Tuesday, January 4, 2011

A Good Hunter

Genre: Thriller
Premise: An alcoholic owner of a wilderness sanctuary whose daughter went missing many years ago learns that a man is hunting young women on his property.
About: A Good Hunter is one of the five 2010 Nicholl Fellowship winners.
Writer: Micah Ranum
Details: 115 pages - undated (This is an early draft of the script. The situations, characters, and plot may change significantly by the time the film is released. This is not a definitive statement about the project, but rather an analysis of this unique draft as it pertains to the craft of screenwriting).

We’ve spoken in the past about how The Nicholl Fellowship tends to favor weightier screenplays. Period pieces, death, a disease or two – all those things are preferable. But the competition occasionally saves a slot for a more visceral thriller type script that’s executed to perfection. A couple years back they gave the award to a groovy little contained car thriller called “Snatched,” and this year they gave it to the equally fun if slightly flawed thriller, “A Good Hunter.”

“Hunter” starts out in solid spec script form with an exciting opening scene that draws you right into the central conflict. A beaten up, scratched, bloody 17 year old girl is running through the woods, presumably for her life. I’ll call her Britney for the hell of it. All we see from her pursuer are a couple of dark black boots. Whereas Britney is frantic, our hunter is as calm as can be. Then, out of nowhere, we see a SPEAR whizz through the air and - Fwoomp! – impale poor Britney. Just like that, Britney gets speared. (bada-BUM!)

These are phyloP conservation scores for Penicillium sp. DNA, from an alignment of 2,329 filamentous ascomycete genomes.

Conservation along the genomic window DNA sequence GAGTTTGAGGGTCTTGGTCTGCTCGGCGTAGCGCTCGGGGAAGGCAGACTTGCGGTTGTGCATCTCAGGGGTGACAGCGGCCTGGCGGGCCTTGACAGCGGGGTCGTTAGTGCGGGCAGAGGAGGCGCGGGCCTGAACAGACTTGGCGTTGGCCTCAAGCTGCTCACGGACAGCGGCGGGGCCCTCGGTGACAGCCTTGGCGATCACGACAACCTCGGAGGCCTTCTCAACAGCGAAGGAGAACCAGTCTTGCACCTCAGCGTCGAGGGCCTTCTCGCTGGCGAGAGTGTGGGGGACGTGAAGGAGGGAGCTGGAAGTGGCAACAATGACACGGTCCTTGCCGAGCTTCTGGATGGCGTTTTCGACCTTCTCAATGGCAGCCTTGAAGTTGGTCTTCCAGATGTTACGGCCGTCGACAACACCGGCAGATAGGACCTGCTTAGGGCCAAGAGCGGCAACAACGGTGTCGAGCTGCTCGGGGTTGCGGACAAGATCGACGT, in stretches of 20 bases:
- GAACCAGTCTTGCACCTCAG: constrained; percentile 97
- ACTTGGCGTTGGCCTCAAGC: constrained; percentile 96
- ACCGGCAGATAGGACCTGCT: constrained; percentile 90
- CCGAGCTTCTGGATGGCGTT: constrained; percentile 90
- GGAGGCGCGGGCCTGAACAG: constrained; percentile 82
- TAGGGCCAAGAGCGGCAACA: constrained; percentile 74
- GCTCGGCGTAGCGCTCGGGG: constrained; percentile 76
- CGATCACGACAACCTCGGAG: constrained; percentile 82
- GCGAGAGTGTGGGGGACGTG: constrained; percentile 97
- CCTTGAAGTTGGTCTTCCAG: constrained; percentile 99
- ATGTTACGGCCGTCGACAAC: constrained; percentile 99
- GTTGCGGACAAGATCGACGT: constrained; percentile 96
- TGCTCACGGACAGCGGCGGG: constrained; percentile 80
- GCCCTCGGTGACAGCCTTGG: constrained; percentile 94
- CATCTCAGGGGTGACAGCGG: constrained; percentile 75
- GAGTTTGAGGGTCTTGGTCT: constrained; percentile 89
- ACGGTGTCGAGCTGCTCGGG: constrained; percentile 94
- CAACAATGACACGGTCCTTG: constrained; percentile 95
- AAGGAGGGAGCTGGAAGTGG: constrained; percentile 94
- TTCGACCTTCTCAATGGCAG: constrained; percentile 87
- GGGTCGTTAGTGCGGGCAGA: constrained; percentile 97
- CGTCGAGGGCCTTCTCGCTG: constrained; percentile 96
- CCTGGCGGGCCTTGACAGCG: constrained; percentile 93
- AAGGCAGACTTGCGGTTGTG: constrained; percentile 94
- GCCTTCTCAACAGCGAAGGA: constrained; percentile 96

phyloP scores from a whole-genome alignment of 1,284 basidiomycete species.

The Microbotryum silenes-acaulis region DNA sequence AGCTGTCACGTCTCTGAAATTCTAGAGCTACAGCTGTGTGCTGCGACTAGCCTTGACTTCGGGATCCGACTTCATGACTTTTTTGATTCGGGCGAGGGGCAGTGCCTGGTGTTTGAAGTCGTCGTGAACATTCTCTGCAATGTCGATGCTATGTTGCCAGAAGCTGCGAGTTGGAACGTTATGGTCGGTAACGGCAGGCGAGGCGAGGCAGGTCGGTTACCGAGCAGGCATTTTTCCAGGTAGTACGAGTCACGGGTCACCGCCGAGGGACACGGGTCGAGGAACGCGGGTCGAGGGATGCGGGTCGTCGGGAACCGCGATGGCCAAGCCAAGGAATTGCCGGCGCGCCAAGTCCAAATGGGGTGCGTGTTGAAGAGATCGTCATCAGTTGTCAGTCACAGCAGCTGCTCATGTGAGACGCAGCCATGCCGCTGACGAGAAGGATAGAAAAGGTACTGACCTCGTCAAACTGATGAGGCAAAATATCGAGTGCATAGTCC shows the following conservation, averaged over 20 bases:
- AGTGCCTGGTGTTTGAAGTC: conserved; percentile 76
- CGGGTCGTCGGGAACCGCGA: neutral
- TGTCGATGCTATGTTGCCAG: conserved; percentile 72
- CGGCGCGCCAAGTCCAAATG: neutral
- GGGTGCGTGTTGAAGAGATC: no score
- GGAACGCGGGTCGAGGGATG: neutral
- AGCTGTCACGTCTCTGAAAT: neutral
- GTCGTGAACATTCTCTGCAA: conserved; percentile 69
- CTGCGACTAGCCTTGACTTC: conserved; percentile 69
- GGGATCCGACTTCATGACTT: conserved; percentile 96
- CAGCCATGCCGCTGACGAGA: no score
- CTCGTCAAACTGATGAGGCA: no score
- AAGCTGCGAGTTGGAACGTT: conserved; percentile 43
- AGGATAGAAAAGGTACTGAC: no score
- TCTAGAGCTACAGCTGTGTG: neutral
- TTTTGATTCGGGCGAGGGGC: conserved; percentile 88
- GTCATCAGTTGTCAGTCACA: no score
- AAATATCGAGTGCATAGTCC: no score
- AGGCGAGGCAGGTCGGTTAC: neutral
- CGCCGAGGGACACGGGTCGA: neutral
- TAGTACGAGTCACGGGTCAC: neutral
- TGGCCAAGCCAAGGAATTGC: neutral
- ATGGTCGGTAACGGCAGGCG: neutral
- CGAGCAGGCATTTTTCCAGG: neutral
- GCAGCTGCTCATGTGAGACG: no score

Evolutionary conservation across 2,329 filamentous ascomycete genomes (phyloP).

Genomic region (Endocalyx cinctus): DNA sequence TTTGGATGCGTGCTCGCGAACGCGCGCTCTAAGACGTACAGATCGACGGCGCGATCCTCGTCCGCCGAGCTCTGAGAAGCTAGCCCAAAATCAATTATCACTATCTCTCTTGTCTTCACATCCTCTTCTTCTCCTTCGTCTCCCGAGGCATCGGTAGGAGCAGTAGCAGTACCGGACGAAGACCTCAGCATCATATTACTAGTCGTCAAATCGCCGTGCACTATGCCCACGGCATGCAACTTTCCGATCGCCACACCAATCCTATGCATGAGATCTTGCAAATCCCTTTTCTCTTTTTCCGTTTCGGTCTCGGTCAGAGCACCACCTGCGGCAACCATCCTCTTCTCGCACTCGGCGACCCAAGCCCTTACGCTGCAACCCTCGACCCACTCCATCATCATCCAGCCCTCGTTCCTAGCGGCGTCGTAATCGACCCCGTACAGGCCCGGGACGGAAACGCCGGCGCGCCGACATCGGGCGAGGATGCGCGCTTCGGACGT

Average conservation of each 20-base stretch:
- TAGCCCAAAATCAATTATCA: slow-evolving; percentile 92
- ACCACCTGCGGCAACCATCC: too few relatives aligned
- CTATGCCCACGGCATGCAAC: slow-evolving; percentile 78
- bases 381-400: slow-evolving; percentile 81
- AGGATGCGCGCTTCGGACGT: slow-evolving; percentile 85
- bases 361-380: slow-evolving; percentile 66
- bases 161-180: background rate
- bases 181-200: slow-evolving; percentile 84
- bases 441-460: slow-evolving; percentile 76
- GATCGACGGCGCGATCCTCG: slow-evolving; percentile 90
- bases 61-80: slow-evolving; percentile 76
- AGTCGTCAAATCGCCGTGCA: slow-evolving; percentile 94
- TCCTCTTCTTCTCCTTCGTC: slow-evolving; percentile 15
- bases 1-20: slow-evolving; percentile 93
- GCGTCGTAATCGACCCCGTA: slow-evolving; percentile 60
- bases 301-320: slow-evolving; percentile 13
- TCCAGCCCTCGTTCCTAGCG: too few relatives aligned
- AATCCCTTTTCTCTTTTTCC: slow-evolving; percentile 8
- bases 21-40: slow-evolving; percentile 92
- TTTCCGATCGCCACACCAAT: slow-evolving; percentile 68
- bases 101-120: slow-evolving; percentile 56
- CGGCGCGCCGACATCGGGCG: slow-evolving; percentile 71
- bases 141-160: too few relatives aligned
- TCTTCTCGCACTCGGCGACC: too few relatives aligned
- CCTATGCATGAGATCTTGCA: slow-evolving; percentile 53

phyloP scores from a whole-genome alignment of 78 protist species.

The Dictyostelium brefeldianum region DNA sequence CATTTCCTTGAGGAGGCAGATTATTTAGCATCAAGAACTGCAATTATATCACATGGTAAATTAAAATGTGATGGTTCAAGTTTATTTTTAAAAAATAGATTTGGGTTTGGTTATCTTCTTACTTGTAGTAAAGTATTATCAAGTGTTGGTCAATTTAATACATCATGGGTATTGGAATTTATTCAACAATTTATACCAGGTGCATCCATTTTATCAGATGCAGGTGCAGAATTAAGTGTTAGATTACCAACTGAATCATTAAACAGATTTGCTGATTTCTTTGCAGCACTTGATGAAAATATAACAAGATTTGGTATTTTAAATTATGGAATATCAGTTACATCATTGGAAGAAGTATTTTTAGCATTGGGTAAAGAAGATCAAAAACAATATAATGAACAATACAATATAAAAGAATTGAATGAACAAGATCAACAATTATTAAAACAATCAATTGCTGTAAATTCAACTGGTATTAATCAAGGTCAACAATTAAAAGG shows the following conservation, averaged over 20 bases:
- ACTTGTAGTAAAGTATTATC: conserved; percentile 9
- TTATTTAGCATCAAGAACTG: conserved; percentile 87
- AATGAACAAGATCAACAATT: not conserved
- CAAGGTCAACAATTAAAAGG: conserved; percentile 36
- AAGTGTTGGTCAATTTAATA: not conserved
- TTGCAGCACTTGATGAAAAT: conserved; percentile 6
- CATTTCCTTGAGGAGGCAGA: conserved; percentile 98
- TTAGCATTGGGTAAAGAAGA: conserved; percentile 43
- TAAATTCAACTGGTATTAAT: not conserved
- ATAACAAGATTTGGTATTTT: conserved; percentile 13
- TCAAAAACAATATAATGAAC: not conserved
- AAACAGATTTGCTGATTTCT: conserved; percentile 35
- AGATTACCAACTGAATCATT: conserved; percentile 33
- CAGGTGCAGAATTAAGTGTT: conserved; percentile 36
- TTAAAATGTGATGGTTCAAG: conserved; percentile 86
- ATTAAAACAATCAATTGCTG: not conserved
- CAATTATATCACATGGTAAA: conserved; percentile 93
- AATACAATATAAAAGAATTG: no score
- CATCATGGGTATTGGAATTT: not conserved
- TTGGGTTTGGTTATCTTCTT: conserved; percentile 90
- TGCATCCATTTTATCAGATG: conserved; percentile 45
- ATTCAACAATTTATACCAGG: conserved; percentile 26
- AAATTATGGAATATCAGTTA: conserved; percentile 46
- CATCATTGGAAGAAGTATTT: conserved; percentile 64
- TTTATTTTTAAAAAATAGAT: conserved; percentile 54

40-something Rayburn Swanson is not a very pleasant guy to be around. When he’s not buzzed he’s drunk. And when he’s not drunk, he’s wasted. And when he’s any of the above, he’s an asshole. When we meet him, he’s kicking a couple of hunters off his thousand-acre wilderness sanctuary for shooting animals they don’t have the right to shoot.

A couple of scenes later we learn why Rayburn’s such a drunken asshole. His little girl, Gwen, disappeared seven years ago. She’s been missing ever since, and Rayburn drinks to keep the pain at bay. He still holds out hope that one day he’ll find Gwen because that’s all he has. If Gwen’s dead, he might as well be the same.

On the other side of town we meet Sheriff Alice Gustafson, a tough cookie in her 30s who has some family issues of her own. Her pathetic brother Brooks hasn’t been taking his meds lately and when there’s something bad that’s happened in town, he’s usually the first person they look to. Leading the double life of protecting the town and protecting her brother is not easy.